When it comes to stimulus checks, the IRS counts a dependent as age 17 and under. But if the IRS is only reviewing a 2018 return, it could be looking back at a point in time when someone was a high-school senior when now they’re in college.
In one case, a 19-year-old college student told MarketWatch his dad claimed him as a dependent on his 2018 income-tax return. But as MarketWatch tax columnist Bill Bischoff noted, this student could still be eligible for a stimulus payment himself on his 2019 return.
The IRS also supplied some hope for young adults. It said someone graduating from high school this year will not receive a $1,200 stimulus payment if they are claimed as a dependent this year and claimed as a dependent next year. But, if nobody can claim the student during the next tax season, the student might be eligible for a $1,200 check at that point.
Glitches could be slowing delivery
Some national tax preparers offer advances on a client’s refund, with the money loaded onto a debit card. Yet that could mean the IRS might not be putting the stimulus money in the right account.
For example, H&R Block and Jackson Hewitt both have prepaid cards, and both said they are working to make sure all customers get the money they’re entitled to.
Jackson Hewitt advised customers to update their direct-deposit information on the IRS’s Get My Payment tool. But if the IRS already put the money on a Serve or Bluebird card that the customer no longer has, go to that account and ask for a replacement, Jackson Hewitt advised, in its statement.
“Serve customers who would like to receive their stimulus payment to their Serve Account should confirm their direct deposit information with the IRS and update it if necessary,” Jackson Hewitt said. The company said other information on the process is available on its website.
Debt collectors could be taking your money
Consumer advocates have pointed out the wording of the CARES Act does not prevent private debt collectors from seizing stimulus checks that suddenly come into a bank account.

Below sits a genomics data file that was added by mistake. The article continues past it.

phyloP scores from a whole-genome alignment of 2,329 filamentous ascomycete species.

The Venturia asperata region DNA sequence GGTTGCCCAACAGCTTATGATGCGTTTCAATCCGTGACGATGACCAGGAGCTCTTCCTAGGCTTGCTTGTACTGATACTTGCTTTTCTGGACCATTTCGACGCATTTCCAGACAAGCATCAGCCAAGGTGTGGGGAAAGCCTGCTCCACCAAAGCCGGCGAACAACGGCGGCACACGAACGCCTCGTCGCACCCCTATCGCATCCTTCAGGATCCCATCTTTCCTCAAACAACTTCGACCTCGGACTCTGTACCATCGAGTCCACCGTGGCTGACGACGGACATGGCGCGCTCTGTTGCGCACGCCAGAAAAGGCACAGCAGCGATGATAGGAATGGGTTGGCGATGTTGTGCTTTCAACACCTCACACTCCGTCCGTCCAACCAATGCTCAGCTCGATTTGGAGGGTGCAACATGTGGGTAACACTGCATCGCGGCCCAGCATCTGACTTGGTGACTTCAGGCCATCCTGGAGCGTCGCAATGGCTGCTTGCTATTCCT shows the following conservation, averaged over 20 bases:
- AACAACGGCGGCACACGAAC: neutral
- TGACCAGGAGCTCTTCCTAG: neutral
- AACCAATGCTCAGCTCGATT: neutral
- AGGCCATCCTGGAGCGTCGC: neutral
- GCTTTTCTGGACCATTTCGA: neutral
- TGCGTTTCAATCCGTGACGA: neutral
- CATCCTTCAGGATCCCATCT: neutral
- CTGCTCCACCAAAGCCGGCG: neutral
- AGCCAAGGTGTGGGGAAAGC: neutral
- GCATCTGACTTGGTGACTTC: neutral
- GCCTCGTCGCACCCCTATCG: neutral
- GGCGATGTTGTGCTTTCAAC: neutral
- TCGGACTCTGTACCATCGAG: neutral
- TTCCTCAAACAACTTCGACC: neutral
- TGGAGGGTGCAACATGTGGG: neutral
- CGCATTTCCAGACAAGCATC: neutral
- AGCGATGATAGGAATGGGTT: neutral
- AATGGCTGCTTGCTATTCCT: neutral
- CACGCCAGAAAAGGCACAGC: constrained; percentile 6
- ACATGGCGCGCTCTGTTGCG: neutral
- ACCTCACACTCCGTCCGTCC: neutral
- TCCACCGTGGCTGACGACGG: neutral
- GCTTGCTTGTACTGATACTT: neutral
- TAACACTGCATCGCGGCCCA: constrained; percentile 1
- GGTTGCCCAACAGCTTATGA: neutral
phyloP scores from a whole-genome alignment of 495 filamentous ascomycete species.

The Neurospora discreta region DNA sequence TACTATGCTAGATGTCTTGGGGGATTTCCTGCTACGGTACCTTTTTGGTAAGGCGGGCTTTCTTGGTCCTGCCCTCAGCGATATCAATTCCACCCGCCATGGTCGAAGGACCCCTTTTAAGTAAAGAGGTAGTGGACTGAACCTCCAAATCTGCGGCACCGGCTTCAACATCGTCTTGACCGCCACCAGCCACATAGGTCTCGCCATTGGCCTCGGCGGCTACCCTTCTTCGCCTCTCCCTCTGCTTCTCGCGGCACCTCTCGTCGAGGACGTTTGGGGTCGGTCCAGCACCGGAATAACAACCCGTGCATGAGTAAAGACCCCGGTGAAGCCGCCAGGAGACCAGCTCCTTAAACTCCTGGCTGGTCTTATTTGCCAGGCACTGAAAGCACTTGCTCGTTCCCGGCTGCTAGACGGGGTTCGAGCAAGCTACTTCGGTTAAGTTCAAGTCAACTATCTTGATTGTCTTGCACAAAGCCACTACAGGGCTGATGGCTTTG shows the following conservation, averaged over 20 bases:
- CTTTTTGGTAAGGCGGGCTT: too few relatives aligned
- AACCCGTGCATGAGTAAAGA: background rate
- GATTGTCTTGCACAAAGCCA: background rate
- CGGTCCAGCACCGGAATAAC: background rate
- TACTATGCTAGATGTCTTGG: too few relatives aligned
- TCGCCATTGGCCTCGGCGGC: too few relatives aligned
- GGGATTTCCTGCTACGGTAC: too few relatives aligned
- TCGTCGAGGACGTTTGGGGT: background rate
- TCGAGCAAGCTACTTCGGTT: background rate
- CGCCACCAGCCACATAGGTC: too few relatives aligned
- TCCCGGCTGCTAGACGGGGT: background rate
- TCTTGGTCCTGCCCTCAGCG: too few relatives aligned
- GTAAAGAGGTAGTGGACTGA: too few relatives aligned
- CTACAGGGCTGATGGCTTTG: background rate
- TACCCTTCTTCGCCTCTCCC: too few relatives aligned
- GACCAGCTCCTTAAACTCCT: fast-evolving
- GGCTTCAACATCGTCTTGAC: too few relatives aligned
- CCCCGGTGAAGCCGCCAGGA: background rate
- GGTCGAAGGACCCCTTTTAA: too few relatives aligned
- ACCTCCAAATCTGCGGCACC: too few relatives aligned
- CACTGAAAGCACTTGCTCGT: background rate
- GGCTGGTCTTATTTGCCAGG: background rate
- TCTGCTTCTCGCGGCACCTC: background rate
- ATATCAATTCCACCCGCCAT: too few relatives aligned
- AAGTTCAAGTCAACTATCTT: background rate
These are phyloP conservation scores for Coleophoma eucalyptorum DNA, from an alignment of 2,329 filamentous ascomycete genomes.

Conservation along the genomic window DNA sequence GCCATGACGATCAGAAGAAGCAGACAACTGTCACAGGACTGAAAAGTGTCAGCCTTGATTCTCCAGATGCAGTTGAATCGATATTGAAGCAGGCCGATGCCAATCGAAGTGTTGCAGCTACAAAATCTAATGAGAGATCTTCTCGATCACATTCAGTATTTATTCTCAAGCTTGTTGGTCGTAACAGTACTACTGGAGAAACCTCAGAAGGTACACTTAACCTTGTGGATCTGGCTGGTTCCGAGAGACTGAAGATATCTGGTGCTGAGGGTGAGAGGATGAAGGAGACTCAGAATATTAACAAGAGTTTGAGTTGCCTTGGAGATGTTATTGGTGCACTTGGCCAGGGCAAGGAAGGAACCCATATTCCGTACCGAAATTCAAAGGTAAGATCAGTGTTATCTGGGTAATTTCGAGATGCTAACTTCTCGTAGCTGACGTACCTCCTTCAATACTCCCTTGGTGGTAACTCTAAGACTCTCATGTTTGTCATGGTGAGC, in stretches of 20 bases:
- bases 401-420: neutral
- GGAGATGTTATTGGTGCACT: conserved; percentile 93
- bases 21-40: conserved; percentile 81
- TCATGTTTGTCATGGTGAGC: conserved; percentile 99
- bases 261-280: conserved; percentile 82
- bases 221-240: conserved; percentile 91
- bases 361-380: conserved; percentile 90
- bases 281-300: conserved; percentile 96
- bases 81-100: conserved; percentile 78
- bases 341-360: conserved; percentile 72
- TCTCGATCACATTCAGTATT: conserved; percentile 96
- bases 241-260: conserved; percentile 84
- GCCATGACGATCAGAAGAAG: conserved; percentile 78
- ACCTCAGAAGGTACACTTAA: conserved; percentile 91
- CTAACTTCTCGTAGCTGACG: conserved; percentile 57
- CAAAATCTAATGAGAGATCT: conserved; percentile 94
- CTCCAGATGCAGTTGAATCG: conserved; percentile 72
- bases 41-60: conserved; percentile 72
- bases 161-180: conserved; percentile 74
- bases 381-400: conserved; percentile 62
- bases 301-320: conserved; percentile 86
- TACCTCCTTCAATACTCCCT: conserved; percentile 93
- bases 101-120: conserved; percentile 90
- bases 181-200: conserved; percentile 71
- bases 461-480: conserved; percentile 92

A debt-collection trade group said members are “acting with compassion” at this time, but, even still, it noted, collectors wouldn’t know the source of money that suddenly comes into an account.
But Lauren Saunders, an associate director at the National Consumer Law Center, said there are steps consumers can take to keep their stimulus money out of debt collectors’ hands. One way is to cash your stimulus check without depositing it into your bank account, she said.
It’s also important to know state laws. Approximately 10 states plus Washington, D.C., and several other cities and counties are enacting orders preventing garnishment of stimulus checks, according to the National Consumer Law Center.
Your immigration status could be complicating matters
The government is paying the stimulus checks to U.S. citizens. The checks are also going to certain categories of non–U.S. citizens. This includes “legal permanent residents,” also known as green-card holders, according to the IRS.
But if someone still has a green-card application pending, they may not be getting a stimulus check, at least not any time soon, according to Washington, D.C., immigration lawyer Allen Orr. U.S. Citizenship and Immigration Services (USCIS) field offices, which administer in-person interviews before issuing green cards, closed temporarily in March because of the pandemic. As of now, offices are closed until June 3, USCIS said.
Orr, first vice president of the American Immigration Lawyers Association, had a client ready for a green-card interview on March 15 when the government office closed on March 14. “He’s out of luck with his stimulus check, which he would qualify for,” Orr told MarketWatch. Whenever the USCIS reopens its offices, Orr said, it’s likely green cards will be issued at a slower pace, meaning a slower payout of stimulus funds to new green-card holders.
Marriage to a green-card holder doesn’t necessarily mean a second stimulus check, Orr added.
If a spouse was married to a green-card holder and present in the United States before they received permanent-resident status, they, too, should be getting a check, Orr said. But if someone married a green-card holder afterward, they wouldn’t get the same benefit.
Receiving a stimulus check shouldn’t disrupt a person’s path to citizenship if they already have a green card, Orr said. “No one is giving you anything. It’s something you’re entitled to.”